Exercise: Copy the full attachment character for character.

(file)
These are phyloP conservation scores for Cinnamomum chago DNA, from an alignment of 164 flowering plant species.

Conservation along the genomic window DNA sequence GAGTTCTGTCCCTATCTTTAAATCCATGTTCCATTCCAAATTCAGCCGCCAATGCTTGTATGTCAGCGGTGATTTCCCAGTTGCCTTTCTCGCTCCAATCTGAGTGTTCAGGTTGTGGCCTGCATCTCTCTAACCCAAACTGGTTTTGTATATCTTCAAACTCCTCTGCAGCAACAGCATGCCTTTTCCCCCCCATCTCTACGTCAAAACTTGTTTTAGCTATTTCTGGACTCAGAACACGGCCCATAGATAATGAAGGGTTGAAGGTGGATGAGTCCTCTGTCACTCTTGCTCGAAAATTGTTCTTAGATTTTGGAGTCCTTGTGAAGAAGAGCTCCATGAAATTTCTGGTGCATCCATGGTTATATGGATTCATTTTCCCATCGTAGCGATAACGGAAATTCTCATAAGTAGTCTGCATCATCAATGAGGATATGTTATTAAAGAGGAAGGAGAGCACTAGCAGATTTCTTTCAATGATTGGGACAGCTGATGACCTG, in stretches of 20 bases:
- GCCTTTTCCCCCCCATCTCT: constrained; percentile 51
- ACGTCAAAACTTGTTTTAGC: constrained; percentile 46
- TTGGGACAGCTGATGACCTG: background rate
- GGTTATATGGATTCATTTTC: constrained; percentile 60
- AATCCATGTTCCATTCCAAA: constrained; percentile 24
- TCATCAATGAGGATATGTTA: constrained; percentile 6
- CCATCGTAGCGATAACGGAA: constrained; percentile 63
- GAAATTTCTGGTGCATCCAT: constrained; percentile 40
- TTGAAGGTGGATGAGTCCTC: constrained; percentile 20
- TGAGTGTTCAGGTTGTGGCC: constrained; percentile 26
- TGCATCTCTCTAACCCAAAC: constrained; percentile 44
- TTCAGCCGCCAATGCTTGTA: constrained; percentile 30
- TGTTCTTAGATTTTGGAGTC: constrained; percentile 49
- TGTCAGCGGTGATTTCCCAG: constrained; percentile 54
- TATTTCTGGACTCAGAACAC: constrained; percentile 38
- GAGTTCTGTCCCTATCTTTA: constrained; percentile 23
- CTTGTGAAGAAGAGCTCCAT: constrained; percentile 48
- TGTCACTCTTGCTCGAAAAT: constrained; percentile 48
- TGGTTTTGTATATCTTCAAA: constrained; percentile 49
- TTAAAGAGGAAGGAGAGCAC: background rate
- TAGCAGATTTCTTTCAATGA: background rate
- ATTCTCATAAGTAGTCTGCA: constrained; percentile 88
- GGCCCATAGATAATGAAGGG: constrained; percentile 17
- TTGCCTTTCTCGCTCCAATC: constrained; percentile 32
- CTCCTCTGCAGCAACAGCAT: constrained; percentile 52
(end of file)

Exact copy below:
These are phyloP conservation scores for Cinnamomum chago DNA, from an alignment of 164 flowering plant species.

Conservation along the genomic window DNA sequence GAGTTCTGTCCCTATCTTTAAATCCATGTTCCATTCCAAATTCAGCCGCCAATGCTTGTATGTCAGCGGTGATTTCCCAGTTGCCTTTCTCGCTCCAATCTGAGTGTTCAGGTTGTGGCCTGCATCTCTCTAACCCAAACTGGTTTTGTATATCTTCAAACTCCTCTGCAGCAACAGCATGCCTTTTCCCCCCCATCTCTACGTCAAAACTTGTTTTAGCTATTTCTGGACTCAGAACACGGCCCATAGATAATGAAGGGTTGAAGGTGGATGAGTCCTCTGTCACTCTTGCTCGAAAATTGTTCTTAGATTTTGGAGTCCTTGTGAAGAAGAGCTCCATGAAATTTCTGGTGCATCCATGGTTATATGGATTCATTTTCCCATCGTAGCGATAACGGAAATTCTCATAAGTAGTCTGCATCATCAATGAGGATATGTTATTAAAGAGGAAGGAGAGCACTAGCAGATTTCTTTCAATGATTGGGACAGCTGATGACCTG, in stretches of 20 bases:
- GCCTTTTCCCCCCCATCTCT: constrained; percentile 51
- ACGTCAAAACTTGTTTTAGC: constrained; percentile 46
- TTGGGACAGCTGATGACCTG: background rate
- GGTTATATGGATTCATTTTC: constrained; percentile 60
- AATCCATGTTCCATTCCAAA: constrained; percentile 24
- TCATCAATGAGGATATGTTA: constrained; percentile 6
- CCATCGTAGCGATAACGGAA: constrained; percentile 63
- GAAATTTCTGGTGCATCCAT: constrained; percentile 40
- TTGAAGGTGGATGAGTCCTC: constrained; percentile 20
- TGAGTGTTCAGGTTGTGGCC: constrained; percentile 26
- TGCATCTCTCTAACCCAAAC: constrained; percentile 44
- TTCAGCCGCCAATGCTTGTA: constrained; percentile 30
- TGTTCTTAGATTTTGGAGTC: constrained; percentile 49
- TGTCAGCGGTGATTTCCCAG: constrained; percentile 54
- TATTTCTGGACTCAGAACAC: constrained; percentile 38
- GAGTTCTGTCCCTATCTTTA: constrained; percentile 23
- CTTGTGAAGAAGAGCTCCAT: constrained; percentile 48
- TGTCACTCTTGCTCGAAAAT: constrained; percentile 48
- TGGTTTTGTATATCTTCAAA: constrained; percentile 49
- TTAAAGAGGAAGGAGAGCAC: background rate
- TAGCAGATTTCTTTCAATGA: background rate
- ATTCTCATAAGTAGTCTGCA: constrained; percentile 88
- GGCCCATAGATAATGAAGGG: constrained; percentile 17
- TTGCCTTTCTCGCTCCAATC: constrained; percentile 32
- CTCCTCTGCAGCAACAGCAT: constrained; percentile 52